One of the cars for Cuenca’s new tram system, Tranvia de los Cuatro Rios, will be open to the public in Otorongo Plaza on Tuesday.
In addition to the rail car, a model of a tram station will also be on display.
Juan Zea, the Tranvia project coordinator, said the model station will include a ramp for people with disabilities as well as a route maps and a ticket vending machine.
The model car will be outfitted with seats and will include a continuous loop video providing information about the new system.
The exhibit will be in Otorongo Plaza for six months.
Cuenca cops get Segways
The sight of Cuenca traffic police on Segways, the electric two-wheel scooters, was turning heads Thursday and Friday on historic district streets.
The Segways can run for eight hours on batteries and cover up to 40 kilometers, according to Giovanny Capelo, regional Latin America distributor. Top speed is 20 kilometers per hour. Capelo delivered seven of the two-wheelers to police last week.
The Segways will be used by traffic agents is the historic district, according to the spokeman. They will be quicker, more efficient than cars, he said.
Cuenca doctors protest proposed law
Doctors from the Vicente Corral Moscoso public hospital and medical students at the University of Cuenca have joined a nationwide protest against a proposed law that would criminalize medical malpractice in certain cases.
The new law is part of an overhaul of Ecuador’s criminal code.
The proposed law, was passed by the National Assembly but has not been signed by President Rafael Correa. Correa met with protesting doctors in Quito on Friday and said he would hold additional meetings before making a decision to sign or veto the proposal.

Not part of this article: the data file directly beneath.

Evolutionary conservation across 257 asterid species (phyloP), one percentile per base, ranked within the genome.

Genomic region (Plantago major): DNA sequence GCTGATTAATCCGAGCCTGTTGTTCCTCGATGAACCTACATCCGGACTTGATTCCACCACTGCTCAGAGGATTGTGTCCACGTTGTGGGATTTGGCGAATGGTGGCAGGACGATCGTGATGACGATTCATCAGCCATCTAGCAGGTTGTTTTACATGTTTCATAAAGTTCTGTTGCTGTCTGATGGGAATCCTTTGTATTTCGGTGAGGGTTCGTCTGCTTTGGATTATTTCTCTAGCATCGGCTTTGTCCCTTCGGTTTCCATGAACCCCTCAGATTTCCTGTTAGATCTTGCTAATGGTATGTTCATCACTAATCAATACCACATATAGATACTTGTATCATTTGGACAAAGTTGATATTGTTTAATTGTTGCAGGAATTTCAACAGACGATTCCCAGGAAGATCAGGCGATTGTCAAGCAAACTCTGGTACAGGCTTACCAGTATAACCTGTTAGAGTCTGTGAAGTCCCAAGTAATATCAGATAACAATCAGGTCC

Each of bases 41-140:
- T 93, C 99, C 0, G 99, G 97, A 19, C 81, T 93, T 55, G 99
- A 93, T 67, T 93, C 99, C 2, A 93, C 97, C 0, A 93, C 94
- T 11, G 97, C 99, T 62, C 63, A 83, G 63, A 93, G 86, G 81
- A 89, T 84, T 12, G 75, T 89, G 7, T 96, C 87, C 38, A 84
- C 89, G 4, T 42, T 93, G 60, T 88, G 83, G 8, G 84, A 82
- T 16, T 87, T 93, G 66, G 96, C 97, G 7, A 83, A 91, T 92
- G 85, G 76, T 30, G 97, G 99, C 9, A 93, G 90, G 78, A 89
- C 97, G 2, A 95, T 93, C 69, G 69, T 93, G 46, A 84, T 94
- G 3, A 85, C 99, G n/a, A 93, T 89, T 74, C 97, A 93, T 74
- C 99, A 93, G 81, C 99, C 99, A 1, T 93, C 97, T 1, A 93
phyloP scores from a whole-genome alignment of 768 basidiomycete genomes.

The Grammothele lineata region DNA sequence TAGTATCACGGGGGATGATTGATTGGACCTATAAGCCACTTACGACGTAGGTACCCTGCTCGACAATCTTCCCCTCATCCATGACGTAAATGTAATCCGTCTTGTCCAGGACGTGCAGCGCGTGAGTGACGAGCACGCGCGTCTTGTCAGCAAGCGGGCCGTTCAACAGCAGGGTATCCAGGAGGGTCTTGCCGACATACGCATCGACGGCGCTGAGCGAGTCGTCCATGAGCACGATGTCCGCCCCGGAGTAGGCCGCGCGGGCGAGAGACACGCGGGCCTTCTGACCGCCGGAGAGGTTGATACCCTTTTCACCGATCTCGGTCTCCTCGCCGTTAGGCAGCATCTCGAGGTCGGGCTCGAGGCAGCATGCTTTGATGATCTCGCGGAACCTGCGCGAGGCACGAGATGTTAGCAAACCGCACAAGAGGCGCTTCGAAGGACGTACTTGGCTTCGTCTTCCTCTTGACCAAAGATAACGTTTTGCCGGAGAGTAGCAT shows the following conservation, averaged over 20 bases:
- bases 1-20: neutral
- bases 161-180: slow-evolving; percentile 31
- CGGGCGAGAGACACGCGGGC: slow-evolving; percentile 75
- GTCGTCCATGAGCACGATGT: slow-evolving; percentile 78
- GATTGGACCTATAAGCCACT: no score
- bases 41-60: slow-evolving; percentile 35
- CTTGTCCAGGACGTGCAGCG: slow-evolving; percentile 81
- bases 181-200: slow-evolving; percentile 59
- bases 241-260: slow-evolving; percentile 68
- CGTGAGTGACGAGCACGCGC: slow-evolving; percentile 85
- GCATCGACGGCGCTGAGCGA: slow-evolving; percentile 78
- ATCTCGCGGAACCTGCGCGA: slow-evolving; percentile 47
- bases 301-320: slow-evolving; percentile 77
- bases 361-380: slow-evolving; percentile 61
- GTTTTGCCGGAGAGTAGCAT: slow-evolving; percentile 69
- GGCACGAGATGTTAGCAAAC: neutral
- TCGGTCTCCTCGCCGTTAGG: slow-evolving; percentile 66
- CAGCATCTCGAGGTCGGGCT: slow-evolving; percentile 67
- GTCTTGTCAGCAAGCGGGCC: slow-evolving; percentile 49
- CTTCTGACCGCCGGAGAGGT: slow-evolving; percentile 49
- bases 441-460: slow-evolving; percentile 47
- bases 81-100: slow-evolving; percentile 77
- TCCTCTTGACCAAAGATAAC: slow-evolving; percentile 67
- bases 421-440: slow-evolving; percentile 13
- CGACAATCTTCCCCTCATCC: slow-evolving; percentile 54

Doctors at Vicente Corral Moscoso hung up their medical aprons Thursday morning outside the hospital, and heldup signs saying, “We are here to serve the people, not to hurt them,” and “Don’t treat doctors like criminals.”
The doctors also claimed that they didn’t have the proper equipment and medicines to provide high-quality service. “Will be sued or imprisoned because the state does not do its job in properly equipping our hospital?” asked Alfonso Durango, a surgeon.
University of Cuenca medical students carried similar signs in a Friday prootest. “The new law makes us reconsider our decision to become medical doctors,” said Juan Ortega, a third-year medical student. “We chose this profession to make people well and wonder whether we want to carry the extra burden of having to worry about being put in jail.”
The student plan to deliver a protest message to Azuay governor Humberto Cordero.
Photo caption: A model of the new light rail system station; Traffic police are trained on Segways; Photo credit: El Tiempo